Apart from being the best alternative for TB drug intolerance or resistance, FQs have promise as potential first-line treatment of drug-susceptible TB. However, FQs do not have sterilizing activity; they need to be given in combination with sterilizing drugs to potentially reduce treatment duration [2]. Results from an international trial evaluating multi-drug treatment-shortening (4-month) regimens including moxifloxacin and rifapentine was non-inferior to standard 6-month treatment [5]. Treatment shortening would decrease the burden on the healthcare system and likely reduce the proportion of patients who do not complete treatment [18].

FQs remain a viable option in Peru for treating TB that is susceptible to first-line drugs. However, to ensure that this class of drugs remains a viable option for treatment of tuberculosis, antibiotic use should be regulated to limit improper, prolonged, or repeated use of FQs, and prevent the development of drug resistance.


One limitation of our study is that we did not have data on FQ-exposure prior to TB diagnosis. The uncertainty regarding FQ exposure is an important factor to consider as it conveys the risk of resistance and of negative outcomes. Resistance trends for early generation FQs (CIPRO) have been widely studied in Peru among gastrointestinal and urinary pathogens: C. jejuni (48.1%-87.4%) and E. coli (70.4%) [19, 20]. Unfortunately, data are scarce on LVX or MOX use, especially for respiratory tract infections. Another limitation is the relatively small sample size, especially cohort 2. Nonetheless, the absence of FQ-resistance at two separate time points is an encouraging result given that all isolates were gathered in a high-burden area with poor regulation of antibiotic prescriptions.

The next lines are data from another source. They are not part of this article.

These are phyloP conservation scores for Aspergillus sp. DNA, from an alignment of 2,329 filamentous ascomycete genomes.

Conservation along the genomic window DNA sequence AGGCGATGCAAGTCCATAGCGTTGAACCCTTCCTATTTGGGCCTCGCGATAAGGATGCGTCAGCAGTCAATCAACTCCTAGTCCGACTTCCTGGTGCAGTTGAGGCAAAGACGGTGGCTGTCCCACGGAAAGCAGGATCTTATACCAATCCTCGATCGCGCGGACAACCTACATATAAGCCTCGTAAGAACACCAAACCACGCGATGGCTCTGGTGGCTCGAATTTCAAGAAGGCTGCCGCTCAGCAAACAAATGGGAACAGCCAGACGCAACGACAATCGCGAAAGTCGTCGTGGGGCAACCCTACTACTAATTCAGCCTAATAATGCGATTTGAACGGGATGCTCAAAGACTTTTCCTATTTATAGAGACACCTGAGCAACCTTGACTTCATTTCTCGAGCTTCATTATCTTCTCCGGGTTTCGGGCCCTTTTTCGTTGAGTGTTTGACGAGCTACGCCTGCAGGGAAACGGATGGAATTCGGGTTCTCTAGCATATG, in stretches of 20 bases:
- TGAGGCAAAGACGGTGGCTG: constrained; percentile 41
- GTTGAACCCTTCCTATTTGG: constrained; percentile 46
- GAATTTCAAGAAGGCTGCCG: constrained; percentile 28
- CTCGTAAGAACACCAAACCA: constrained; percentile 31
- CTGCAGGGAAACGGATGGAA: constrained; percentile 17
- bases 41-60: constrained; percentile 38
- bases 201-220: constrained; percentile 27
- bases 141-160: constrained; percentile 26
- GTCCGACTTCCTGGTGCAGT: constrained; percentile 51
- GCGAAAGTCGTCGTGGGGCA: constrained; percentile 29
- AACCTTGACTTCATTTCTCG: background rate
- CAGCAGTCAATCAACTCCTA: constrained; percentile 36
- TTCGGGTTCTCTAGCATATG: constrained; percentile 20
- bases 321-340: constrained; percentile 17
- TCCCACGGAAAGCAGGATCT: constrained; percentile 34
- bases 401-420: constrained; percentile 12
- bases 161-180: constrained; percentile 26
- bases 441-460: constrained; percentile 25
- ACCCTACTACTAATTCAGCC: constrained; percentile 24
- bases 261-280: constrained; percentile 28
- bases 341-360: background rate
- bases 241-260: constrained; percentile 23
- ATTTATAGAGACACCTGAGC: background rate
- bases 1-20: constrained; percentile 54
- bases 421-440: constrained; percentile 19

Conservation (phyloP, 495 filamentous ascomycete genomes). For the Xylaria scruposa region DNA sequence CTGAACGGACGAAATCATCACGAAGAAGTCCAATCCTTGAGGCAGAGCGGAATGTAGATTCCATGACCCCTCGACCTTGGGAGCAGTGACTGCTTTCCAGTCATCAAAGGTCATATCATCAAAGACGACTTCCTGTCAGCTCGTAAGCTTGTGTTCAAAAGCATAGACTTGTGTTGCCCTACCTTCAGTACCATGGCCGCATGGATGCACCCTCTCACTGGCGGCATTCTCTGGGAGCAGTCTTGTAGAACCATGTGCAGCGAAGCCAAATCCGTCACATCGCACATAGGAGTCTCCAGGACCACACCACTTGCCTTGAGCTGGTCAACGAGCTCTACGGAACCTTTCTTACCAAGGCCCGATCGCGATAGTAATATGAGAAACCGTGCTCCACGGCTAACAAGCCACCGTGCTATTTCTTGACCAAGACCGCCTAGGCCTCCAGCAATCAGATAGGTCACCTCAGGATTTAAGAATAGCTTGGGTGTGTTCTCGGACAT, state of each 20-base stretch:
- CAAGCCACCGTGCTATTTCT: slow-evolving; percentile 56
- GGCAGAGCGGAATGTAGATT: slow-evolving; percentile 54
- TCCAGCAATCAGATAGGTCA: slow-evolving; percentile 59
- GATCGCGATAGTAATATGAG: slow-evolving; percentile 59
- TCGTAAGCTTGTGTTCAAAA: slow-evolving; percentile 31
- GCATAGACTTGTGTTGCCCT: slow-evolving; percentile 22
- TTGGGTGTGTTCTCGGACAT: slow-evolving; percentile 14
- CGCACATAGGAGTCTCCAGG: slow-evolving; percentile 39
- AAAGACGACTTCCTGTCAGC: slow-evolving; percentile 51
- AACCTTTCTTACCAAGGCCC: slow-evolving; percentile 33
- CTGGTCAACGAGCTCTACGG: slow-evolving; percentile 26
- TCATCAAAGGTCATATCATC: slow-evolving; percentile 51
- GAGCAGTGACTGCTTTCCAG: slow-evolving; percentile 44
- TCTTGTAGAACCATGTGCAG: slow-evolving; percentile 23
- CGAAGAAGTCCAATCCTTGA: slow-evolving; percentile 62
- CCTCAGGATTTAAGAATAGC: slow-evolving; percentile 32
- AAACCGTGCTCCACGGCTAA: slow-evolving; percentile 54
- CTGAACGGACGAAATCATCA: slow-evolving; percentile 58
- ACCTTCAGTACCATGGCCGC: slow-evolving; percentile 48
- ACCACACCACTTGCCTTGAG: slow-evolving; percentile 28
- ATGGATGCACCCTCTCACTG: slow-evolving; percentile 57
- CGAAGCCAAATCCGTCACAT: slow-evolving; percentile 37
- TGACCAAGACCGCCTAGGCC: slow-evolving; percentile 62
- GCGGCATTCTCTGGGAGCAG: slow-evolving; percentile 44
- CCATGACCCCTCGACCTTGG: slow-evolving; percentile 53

Availability of data and materials

The datasets used and/or analyzed during the current study available from the corresponding author on reasonable request.

Code availability

Not applicable.



Confidence intervals




Drug-susceptibility testing






Multidrug-resistant tuberculosis




Mycobacterium tuberculosis




San Juan de Lurigancho




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The authors would like to thank the IMTAvH field nurses for their continuous efforts towards the care for TB patients in San Juan de Lurigancho and the laboratory staff for the drug-susceptibility testing in both institutions. The authors would also like to acknowledge Rose Devasia, MD, MPH, for preparatory work for this study.


Grant funding: National Institutes of Health K24 AI065298.

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Authors and Affiliations



FM, TRS, and EG contributed to conception and design. The first draft of the manuscript was written by AS and RC. EM, TC, and AB contributed to all experimental/laboratory work. AS contributed to data curation, statistical analysis, and interpretation of data. FM, TRS, and EG were responsible for overall supervision. All authors read and approved the final manuscript.

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Correspondence to Alvaro Schwalb.

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All participants had provided written informed consent, which authorized the use of stored M. tuberculosis isolates for TB studies. The study was approved by the Institutional Ethics Committee of Universidad Peruana Cayetano Heredia (SIDISI:200817) and Vanderbilt University Medical Center (VUMC)(IRB#081130).

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Schwalb, A., Cachay, R., Meza, E. et al. Fluoroquinolone susceptibility in first-line drug-susceptible M. tuberculosis isolates in Lima, Peru. BMC Res Notes 14, 413 (2021).